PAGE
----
Posts Tagged ‘Wages’
New York, NY- A Manhattan steakhouse has agreed to pay $600,000 to settle allegations that a male manager sexually harassed close to two dozen male waiters, according to the Equal Employment Opportunity Commission.
The lawsuit against Sparks Steak House stated that over an eight-year period a male manager repeatedly grabbed the buttocks of 22 men on the wait staff, along with making unwanted sexual comments. The manager also attempted to touch some the men’s genitals.
Even though many of the men approached the restaurant’s manager about the abusive behavior, the EEOC alleged that no one took steps to end the harassment.
In addition to paying the men $600,000, Sparks Steak House is also required to institute a sexual harassment and anti-discrimination training program and must establish a hotline for employees.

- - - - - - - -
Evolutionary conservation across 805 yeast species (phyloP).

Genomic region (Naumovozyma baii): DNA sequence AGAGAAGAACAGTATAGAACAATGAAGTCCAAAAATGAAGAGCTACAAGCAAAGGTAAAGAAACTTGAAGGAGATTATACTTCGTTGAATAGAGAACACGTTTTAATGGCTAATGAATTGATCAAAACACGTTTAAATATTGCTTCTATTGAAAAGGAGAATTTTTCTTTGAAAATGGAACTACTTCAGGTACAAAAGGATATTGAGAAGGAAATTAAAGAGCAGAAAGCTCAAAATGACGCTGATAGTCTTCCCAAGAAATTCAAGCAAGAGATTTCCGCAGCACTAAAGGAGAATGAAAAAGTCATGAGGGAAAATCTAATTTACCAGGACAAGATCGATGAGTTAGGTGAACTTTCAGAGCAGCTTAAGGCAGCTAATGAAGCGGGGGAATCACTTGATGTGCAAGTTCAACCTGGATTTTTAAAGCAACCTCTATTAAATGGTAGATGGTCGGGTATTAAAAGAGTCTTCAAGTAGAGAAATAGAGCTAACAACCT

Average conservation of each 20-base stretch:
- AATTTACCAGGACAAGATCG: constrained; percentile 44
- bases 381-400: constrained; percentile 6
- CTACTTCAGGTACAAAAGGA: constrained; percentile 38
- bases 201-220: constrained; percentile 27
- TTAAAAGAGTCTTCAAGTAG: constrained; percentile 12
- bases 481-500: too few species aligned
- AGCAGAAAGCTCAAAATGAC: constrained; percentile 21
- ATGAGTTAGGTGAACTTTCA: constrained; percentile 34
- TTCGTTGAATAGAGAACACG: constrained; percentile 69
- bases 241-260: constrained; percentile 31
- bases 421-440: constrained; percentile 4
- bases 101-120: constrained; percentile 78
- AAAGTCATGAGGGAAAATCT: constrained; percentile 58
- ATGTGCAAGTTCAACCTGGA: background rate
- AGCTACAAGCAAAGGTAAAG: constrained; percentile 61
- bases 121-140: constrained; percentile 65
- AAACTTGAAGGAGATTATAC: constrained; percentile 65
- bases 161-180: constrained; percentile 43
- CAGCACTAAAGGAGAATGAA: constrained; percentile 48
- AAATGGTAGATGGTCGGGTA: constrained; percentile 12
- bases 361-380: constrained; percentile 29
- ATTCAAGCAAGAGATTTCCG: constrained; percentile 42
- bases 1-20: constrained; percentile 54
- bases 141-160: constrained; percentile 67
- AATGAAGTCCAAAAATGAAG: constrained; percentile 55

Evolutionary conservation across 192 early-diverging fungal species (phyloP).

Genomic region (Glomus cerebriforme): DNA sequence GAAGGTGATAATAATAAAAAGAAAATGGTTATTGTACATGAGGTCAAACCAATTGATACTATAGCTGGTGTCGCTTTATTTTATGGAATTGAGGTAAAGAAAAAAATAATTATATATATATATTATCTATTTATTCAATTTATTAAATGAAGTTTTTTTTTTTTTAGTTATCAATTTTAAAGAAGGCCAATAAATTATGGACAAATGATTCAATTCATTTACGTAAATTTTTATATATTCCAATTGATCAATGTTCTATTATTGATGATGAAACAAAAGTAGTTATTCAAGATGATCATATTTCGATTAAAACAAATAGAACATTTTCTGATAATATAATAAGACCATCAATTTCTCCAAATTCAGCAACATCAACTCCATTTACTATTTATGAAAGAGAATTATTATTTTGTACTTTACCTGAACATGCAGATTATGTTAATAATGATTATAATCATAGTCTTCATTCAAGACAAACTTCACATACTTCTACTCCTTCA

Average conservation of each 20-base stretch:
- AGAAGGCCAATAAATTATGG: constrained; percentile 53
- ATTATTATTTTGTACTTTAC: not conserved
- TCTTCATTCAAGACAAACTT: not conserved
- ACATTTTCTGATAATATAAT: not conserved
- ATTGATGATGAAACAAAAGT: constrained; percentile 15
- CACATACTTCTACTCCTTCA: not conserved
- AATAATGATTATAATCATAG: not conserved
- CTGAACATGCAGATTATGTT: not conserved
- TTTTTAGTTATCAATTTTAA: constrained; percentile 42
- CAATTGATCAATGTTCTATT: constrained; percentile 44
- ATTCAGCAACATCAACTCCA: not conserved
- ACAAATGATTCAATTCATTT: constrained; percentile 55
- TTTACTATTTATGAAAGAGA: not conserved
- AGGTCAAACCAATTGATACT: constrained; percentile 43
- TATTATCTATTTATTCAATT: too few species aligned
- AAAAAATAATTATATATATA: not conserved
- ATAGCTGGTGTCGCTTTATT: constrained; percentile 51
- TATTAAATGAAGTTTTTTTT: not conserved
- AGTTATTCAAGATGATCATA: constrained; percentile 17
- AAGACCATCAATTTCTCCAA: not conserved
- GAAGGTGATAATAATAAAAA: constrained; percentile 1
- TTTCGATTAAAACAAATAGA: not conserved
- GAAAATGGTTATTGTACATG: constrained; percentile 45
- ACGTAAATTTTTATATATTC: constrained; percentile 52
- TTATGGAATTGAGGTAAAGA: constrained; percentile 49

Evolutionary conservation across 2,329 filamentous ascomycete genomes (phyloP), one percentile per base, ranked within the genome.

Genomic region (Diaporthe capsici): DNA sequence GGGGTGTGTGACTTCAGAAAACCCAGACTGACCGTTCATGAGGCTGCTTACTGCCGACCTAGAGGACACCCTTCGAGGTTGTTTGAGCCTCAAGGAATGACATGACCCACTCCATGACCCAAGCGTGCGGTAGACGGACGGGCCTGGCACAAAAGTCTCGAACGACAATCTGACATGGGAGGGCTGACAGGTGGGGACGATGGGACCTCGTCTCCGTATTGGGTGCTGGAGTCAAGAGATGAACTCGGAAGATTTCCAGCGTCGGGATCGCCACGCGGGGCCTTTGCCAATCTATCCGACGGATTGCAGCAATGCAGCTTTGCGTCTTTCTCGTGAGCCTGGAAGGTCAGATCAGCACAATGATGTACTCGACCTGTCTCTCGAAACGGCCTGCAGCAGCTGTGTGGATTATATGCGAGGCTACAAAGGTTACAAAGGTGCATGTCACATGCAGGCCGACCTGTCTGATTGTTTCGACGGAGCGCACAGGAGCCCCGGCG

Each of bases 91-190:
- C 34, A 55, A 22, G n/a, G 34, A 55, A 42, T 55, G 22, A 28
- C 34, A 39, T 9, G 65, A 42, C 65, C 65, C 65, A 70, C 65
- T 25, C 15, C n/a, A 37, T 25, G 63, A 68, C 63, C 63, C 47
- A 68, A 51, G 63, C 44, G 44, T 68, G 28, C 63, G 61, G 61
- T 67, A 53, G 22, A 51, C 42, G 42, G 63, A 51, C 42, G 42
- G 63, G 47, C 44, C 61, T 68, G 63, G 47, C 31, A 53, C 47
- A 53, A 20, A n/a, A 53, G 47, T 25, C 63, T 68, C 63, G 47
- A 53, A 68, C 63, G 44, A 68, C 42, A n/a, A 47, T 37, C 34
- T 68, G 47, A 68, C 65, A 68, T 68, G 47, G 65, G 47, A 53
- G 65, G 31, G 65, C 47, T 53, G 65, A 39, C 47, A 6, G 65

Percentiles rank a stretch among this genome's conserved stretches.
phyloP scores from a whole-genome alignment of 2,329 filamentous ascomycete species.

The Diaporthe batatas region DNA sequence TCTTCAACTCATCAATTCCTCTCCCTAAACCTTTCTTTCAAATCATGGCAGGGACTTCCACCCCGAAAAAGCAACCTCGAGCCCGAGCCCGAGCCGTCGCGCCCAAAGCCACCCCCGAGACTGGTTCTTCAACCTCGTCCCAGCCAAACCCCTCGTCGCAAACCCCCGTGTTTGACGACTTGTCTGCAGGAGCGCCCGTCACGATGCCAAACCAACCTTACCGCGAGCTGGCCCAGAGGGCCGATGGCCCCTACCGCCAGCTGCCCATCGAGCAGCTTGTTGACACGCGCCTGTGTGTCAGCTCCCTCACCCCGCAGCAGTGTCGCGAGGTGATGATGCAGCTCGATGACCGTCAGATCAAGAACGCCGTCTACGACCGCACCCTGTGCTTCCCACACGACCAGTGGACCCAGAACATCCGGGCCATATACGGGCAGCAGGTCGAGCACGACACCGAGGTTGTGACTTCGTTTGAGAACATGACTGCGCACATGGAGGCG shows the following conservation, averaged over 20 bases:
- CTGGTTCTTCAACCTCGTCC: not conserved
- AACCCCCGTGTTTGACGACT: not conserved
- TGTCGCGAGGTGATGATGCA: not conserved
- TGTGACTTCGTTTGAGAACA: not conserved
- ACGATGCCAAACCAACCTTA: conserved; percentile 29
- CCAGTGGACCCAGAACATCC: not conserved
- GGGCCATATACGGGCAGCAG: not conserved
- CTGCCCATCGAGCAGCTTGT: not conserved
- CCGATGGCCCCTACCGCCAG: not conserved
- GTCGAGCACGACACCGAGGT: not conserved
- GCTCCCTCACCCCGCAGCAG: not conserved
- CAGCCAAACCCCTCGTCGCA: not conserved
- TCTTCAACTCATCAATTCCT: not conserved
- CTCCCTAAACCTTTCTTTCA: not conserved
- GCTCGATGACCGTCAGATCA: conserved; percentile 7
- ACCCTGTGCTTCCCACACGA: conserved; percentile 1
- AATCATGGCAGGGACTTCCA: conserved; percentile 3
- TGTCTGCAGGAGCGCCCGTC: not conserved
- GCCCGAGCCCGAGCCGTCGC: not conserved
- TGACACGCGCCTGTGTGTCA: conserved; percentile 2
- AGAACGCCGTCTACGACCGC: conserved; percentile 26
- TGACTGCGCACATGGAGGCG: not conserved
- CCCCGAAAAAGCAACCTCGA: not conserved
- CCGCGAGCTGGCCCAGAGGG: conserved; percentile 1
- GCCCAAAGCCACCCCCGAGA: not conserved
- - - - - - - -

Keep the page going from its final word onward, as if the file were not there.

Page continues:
Over the past few years, the EEOC has seen a decline in the overall reports of sexual harassment, but reports of male-on-male harassment have increased by 16 percent.
The decrease of reports would indicate that sexual harassment is no longer a major issue in the workplace, but this may not be the case since many women ignore the misconduct for fear they will not be taken seriously or will be fired. This also applies to men.
No one, male or female, should have to tolerate this abuse, but when their superiors refuse to take action, the victims must turn to a New York sexual harassment lawyer to put a stop to the unwanted behavior. With the help of a skilled attorney those who have faced discrimination, harassment and retaliation can pursue a financial settlement for lost wages and emotional distress.